Hows my essay?

<p>When I was six years old I became a vegetarian.</p>

<p>I still remember to this day, 11 years later the event that changed my life. I was in McDonalds with my dad, eating my chicken nuggets. A thought suddenly hit me. “Why do they call chicken nuggets chicken” I wondered. My dad told me the truth.</p>

<p>When I told my parents I wanted to be a vegetarian, they thought it was just some phase I was going through, and that it wouldn’t last more then a week or two. With true dedication, I proved them wrong.</p>


<p>Throughout the years, I have stood by my beliefs, overcoming both temptation and peer pressure. If I got a nickel for every “Just eat meat just the once” or “being a vegetarian doesn’t change anything”, Rockefeller would have been jealous of me.</p>

<pre><code>When I was about thirteen years old, due to an overwhelming amount of peer pressure, I was seriously considering about eating meat and fish again for the first time in seven years. But I didn’t. Well, not on purpose, anyways.

Sometime during this “considering eating meat” phase, I went to a party. One of my favorite foods, at the time, were these little spinach rolls. Of course, I thought, they were vegetarian, despite the fact that the food wasn’t labeled/ At this party, on a big buffet table filled with delicious looking food, were about ten dishes, most of it meat. The “spinach rolls”, though stood out as the one thing that I could eat as a vegetarian. I ate a couple, but they were different than normal spinach rolls. Out of what some would consider paranoia, and others would just call being careful, I asked one of the people in charge of the party what was in the rolls, expecting a one word answer of “spinach.” A different word came out of the ladies mouth-“shrimp.”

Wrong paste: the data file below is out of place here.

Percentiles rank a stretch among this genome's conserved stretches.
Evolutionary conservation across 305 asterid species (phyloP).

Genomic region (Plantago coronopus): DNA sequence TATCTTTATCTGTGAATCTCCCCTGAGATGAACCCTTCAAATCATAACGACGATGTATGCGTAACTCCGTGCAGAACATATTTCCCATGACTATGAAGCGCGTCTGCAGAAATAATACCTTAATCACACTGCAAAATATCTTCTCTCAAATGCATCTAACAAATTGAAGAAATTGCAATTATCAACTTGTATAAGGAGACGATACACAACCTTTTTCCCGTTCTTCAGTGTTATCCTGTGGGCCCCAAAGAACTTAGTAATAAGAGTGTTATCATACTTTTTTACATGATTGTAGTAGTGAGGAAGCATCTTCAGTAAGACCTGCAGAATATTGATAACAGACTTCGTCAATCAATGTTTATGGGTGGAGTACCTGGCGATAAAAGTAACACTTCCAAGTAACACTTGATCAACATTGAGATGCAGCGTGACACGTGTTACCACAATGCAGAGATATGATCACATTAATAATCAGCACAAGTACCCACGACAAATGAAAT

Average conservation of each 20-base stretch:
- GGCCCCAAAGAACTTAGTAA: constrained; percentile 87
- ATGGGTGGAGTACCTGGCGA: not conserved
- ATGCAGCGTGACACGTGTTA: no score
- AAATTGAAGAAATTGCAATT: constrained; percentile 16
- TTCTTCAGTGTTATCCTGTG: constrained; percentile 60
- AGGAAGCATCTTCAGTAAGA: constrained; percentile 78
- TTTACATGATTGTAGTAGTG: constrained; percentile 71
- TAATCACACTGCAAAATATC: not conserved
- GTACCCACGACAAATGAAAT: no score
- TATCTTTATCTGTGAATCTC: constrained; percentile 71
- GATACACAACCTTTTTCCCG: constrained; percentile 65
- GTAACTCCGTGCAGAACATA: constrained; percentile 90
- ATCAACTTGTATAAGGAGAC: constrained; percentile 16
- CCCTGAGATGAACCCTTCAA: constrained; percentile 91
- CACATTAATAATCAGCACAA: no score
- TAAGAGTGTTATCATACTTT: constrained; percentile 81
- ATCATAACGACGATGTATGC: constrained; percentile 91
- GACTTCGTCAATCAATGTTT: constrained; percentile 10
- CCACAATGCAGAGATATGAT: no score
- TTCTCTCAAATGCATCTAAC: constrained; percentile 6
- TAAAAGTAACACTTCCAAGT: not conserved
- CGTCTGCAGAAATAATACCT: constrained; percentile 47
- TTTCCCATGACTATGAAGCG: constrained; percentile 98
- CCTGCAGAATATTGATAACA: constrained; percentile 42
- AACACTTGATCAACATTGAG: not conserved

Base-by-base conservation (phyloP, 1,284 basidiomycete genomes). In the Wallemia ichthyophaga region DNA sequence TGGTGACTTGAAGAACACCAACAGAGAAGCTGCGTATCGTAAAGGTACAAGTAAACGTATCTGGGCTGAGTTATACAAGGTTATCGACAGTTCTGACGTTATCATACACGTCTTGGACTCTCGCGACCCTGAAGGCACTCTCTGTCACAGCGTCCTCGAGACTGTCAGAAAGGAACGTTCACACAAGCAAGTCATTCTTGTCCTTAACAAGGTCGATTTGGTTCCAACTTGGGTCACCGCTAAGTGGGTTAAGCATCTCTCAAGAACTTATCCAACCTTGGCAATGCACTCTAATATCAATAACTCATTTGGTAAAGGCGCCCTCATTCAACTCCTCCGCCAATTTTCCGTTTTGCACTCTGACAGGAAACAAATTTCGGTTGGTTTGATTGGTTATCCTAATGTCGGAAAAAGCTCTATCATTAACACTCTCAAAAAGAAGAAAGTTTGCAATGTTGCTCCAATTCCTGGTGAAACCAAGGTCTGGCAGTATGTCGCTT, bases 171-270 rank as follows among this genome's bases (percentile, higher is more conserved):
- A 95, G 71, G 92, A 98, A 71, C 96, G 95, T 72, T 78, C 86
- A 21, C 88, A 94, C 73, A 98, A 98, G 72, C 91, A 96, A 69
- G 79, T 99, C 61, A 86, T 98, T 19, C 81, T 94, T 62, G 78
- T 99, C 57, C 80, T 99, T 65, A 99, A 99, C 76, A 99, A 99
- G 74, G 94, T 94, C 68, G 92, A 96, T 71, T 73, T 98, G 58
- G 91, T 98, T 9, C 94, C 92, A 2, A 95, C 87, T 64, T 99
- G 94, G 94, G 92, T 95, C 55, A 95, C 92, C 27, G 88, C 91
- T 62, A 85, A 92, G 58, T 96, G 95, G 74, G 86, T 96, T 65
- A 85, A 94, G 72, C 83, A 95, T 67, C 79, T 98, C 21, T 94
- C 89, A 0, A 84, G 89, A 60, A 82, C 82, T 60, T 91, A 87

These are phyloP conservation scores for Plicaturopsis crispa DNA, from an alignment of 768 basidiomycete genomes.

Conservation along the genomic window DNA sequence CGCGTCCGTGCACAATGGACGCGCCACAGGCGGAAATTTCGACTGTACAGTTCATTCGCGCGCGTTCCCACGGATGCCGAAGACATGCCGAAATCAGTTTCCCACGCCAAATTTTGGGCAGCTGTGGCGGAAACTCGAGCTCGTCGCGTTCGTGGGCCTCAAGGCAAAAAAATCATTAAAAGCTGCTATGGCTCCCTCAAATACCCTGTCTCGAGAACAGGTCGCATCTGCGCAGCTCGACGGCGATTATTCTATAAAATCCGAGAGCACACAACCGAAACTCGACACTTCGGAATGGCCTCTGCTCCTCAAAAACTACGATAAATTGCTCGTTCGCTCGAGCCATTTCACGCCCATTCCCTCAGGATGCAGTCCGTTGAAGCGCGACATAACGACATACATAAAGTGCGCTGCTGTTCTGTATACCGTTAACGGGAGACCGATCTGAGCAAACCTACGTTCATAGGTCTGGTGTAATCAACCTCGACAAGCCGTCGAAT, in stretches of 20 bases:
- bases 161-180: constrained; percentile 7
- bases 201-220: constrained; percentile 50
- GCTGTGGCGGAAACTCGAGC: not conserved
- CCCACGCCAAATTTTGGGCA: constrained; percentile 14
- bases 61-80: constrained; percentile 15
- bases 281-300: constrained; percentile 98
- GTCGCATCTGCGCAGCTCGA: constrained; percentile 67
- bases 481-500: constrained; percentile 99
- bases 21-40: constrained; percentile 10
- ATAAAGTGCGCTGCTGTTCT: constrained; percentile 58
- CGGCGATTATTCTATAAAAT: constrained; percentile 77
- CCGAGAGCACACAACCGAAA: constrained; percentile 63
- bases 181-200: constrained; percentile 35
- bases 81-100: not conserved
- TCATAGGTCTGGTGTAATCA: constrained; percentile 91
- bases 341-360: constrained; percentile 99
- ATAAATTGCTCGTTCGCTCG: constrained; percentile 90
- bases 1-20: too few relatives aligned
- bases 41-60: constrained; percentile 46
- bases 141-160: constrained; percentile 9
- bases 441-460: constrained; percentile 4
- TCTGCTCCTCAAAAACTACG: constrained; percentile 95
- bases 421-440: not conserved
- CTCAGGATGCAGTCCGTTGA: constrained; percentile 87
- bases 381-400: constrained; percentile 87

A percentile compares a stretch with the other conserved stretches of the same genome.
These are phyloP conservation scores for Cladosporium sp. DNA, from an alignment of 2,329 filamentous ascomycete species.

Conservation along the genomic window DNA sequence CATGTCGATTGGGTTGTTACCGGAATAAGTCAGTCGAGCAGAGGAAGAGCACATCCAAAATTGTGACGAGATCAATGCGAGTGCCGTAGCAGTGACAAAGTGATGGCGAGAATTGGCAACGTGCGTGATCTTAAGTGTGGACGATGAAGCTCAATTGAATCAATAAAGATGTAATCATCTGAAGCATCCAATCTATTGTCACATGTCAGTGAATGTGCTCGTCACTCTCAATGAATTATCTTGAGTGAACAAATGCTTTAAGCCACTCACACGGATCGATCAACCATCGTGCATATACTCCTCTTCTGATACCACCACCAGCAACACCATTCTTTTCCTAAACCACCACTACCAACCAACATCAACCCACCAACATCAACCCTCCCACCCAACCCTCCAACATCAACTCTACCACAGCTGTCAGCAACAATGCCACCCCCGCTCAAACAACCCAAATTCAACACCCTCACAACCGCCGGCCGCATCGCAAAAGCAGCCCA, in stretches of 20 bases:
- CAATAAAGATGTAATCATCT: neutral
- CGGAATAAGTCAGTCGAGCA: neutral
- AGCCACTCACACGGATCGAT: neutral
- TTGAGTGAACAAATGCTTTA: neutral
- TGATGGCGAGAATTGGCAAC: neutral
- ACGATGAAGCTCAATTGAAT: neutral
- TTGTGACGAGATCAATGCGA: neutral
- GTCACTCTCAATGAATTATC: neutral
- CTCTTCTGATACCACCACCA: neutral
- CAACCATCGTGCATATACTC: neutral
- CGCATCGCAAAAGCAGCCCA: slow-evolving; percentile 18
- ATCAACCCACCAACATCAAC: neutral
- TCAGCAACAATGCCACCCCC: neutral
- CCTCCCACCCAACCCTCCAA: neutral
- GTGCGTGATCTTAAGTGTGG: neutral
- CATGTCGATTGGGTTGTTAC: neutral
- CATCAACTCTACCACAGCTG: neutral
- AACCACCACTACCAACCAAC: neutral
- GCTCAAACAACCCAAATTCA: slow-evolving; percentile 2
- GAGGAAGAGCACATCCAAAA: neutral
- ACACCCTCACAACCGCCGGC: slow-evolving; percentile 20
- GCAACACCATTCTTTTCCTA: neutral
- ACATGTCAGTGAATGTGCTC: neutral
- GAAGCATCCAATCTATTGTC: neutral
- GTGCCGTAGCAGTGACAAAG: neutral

Physically, it hurt. My stomach felt like it was tearing apart. But there was a psychological aspect to the pain as well. Just knowing that I ate fish, which was something I haven’t done seven years prior, made the pain that much worse. It wasn’t even that much fish either; the roll itself was about the size of a golf ball. But even that was too much for me to handle.

For me, that little golf ball sized shrimp roll symbolizes overcoming temptation. Peer pressure is not an easy thing to handle, and I was almost willing to sell out everything I believe in to make myself look a certain way. A little shrimp roll though, changed my perspective. The way I see it, I was supposed to get that terrible stomachache. It was the push I needed to not give up-to keep that dedication that I have held, at the time for more than half of my life. It was God telling me I should do what I believe in-what is right for me, and not anybody else. Since that experience, I have never considered eating an animal again.